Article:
BEIJING - China will "actively" encourage automobile imports over the next five years through a series of favorable policies as the nation expands imports to better balance its economy, said an official with the Ministry of Commerce.
The ministry is planning an automobile import promotion strategy with the Ministry of Finance and the General Administration of Customs to restructure and strengthen the nation's auto industry during the 12th Five-Year Plan (2011-2015), said Qian Jingfen, an official with the Ministry's Department of Mechanic, Electronic and High-Tech Industry, at an automobile import forum in Beijing on Sunday.
The draft strategy, which is entering the final discussion, will focus on encouraging imports of advanced general automobile technologies and equipments, and key technologies and parts of energy-saving and new-energy vehicles through financial, taxation and trade policies, said Qian.
To promote imports of vehicle parts, the ministry decided to transfer the management of automatic import licensing of 16 auto components, including chassis, brakes and drive axles, to provincial governments, starting from Jan 1, which will make such imports easier, analysts said.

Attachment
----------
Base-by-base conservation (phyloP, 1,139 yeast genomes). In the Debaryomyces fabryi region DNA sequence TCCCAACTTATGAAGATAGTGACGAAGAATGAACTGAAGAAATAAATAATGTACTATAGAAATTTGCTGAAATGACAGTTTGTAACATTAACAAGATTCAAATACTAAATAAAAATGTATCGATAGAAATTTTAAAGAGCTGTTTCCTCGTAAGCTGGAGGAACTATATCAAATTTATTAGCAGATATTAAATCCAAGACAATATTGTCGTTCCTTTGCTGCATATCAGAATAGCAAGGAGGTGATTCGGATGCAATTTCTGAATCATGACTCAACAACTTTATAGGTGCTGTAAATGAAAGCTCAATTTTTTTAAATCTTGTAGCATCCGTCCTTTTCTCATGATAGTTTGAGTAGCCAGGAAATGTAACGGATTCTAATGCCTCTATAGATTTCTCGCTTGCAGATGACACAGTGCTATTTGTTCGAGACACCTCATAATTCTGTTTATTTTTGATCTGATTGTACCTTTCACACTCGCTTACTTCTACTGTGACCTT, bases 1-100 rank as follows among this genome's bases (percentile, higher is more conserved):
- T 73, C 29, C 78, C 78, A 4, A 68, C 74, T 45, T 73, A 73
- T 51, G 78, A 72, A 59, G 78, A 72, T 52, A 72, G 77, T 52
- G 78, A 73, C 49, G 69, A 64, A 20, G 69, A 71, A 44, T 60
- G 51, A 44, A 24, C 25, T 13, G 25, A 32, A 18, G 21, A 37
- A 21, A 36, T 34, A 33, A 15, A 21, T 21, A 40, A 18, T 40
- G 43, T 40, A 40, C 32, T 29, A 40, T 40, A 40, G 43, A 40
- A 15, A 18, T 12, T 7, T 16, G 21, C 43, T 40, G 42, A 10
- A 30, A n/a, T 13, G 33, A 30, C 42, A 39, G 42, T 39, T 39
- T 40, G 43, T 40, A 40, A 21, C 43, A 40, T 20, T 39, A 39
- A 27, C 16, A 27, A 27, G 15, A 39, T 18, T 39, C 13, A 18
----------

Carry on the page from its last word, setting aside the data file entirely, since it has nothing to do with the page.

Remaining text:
Customs statistics show that in the first 10 months, China imported 645,500 vehicles with a total value of $24 billion. The whole-year figure is expected to reach 80,000 units, almost double that of last year.
Compared with expected total automobile sales of 18 million units in the nation, imported vehicles only accounted for no more than 5 percent of the whole market.
According to a report released by China Automobile Trading Co Ltd, China's imported vehicle segment will grow by 20 percent next year, higher than the overall industry, with SUVs (sports-utility vehicles) being the major driver of that growth, occupying half of the imported sector.
Analysts said that the strategy plan will definitely help China to achieve its target of strengthening its automobile industry, especially in the new-energy and energy-saving sector, after the country overtook the United States as the world's biggest vehicle market in 2009, as more automakers will consider bringing their technologies and equipments to the fast-growing market.
German vehicle supplier Daimler Group has gone one step ahead in the sector, by setting up a 600 million yuan joint venture this March with Chinese automaker BYD Co, to develop an electric vehicle specifically for the requirements of the Chinese market, with a planned release date of 2013.
The company is also considering bringing its electric smart car to Chinese consumers next year .